• Cloud Provider – for this we will choose Amazon Web Services and primarily the Amazon S3 storage offering.  This will be the location that our backup data will move to and be safely stored in the cloud.  We chose this because of the gateway being integrated into Amazon and because we can use the VEEAM data to create Amazon EC2 instances when we need compute resources.  The advantage of this model is we only pay for the S3 storage the majority of the time and can use “on demand” EC2 compute instances when we do tests or during a full disaster.  This allows us to only pay for compute when we need it which can drastically reduce overall infrastructure costs, since in a DR scenario, we only need compute at times of tests or disaster.

So the overall thrust of this model is we will back up our VMware environment and have it migrate to the cloud.  We pay for the storage portion of the cloud but only during testing and disaster do we pay for computing instances.  This allows us to gain the following items:

  • Reduced cost of both labor and infrastructure as we have no secondary computing to pay for unless we are using it.  We also have no tape management to deal with in terms of labor.  Further our backups will move once taken immediately offsite and there is no need for people, shipping containers, trucks and vaulting process, it moves automatically offsite as part of the backup process.
  • Ability to remove complexity from the backup process.  People are not touching tapes, making sure new tapes are added or managing sending tapes offsite.
  • Speed of restore is improved.  Since we are taking backups to local disk and sending that offsite to cloud disk, the majority of our operational restores will happen from this local disk, so restores will be at disk speed, no waiting for tapes to load, come back from offsite vaults etc.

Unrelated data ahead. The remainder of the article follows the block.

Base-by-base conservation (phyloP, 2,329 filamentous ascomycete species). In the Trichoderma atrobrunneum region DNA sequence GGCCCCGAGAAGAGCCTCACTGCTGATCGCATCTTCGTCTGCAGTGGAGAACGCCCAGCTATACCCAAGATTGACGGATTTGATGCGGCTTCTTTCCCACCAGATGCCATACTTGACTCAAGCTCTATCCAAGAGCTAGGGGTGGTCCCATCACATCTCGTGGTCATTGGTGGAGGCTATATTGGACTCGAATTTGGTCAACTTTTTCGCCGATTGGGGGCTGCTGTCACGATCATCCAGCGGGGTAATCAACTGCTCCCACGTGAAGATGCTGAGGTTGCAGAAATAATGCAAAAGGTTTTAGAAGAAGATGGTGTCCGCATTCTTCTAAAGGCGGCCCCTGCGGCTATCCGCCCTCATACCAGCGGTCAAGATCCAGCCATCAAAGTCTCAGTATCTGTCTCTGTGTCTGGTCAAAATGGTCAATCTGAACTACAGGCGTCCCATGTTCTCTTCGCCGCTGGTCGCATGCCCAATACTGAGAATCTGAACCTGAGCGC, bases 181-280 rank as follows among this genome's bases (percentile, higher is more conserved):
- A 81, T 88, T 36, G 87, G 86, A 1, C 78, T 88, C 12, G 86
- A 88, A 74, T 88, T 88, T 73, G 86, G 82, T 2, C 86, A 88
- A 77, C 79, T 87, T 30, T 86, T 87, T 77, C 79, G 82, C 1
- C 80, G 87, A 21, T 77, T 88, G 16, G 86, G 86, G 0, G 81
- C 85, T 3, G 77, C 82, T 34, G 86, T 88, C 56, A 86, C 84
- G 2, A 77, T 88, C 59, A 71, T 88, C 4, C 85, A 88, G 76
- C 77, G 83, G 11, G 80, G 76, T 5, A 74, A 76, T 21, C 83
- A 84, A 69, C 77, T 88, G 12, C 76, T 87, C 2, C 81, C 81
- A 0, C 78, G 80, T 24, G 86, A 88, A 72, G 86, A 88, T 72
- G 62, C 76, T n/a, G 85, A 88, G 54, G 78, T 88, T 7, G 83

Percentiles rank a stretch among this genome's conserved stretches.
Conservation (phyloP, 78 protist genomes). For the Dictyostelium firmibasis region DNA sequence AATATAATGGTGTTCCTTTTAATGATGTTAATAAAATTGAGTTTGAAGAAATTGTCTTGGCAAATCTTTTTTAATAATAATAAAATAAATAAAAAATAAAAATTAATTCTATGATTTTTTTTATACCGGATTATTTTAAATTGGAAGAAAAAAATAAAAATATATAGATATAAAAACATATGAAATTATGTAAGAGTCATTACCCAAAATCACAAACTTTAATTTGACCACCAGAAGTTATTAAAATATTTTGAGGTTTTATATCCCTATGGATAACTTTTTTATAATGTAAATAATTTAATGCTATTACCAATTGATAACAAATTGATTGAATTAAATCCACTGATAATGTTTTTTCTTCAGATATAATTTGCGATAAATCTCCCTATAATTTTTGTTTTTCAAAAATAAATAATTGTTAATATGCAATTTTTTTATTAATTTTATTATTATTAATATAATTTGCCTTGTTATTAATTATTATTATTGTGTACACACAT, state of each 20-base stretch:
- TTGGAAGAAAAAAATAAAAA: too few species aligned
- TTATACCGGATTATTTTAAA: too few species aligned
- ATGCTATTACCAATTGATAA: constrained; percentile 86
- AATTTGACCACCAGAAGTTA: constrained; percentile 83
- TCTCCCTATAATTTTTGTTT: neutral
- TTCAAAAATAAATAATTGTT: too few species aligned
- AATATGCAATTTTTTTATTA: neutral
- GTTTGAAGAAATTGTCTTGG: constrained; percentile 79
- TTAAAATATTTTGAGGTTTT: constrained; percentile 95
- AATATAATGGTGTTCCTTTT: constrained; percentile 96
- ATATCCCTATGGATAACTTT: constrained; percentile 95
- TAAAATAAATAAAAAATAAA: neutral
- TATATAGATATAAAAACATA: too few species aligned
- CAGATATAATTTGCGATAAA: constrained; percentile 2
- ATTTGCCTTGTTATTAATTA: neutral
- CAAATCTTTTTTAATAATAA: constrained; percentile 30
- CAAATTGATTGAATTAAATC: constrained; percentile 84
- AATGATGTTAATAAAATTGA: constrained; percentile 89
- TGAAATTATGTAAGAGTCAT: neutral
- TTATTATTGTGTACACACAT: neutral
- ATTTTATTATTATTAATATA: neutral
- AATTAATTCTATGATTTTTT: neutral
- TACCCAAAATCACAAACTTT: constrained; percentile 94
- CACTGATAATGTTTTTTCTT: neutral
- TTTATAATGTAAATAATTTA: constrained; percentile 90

For more technical specifications and requirements, contact us.  Evolving Solutions has tested this scenario in depth and knows the limitations and requirements.

In a future blog post, I will go into a second scenario where the key goals are the speed of return to operation (RTO) and minimization of data loss (RPO).

_________________

James Keating III is a Business Technology Architect for Evolving Solutions. James is a technology leader in the IT community and brings a combination of excellent technical skills and business acumen which allows him to guide customers in developing IT solutions to meet business requirements.

Data Recovery and Lost Art

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CIO ran a story in April about an art data recovery project from an Amiga 1000 computer’s floppy disk. The art was by none other than famed artist Andy Warhol. Warhol was hired to promote the graphical capabilities of the Amiga 1000 and his work on the machine saved to the floppy disks in 1985. The Andy Warhol Museum was preserving the floppy disks but had no way to extract the data they held.

According to The Andy Warhol Museum, via YouTube another artist came across a video of Warhol promoting the Amiga 1000. In 2011, he dug deeper into this work and started the connecting of the parties to recover these works from the disks. This included many staffers from the Warhol Museum itself as well as the Carnegie Mellon University’s Computer Club, “a student organization known for their comprehensive collection of obsolete computer hardware.”

Check out these images:

computer
Source: warhol.org

Campells
Source: warhol.org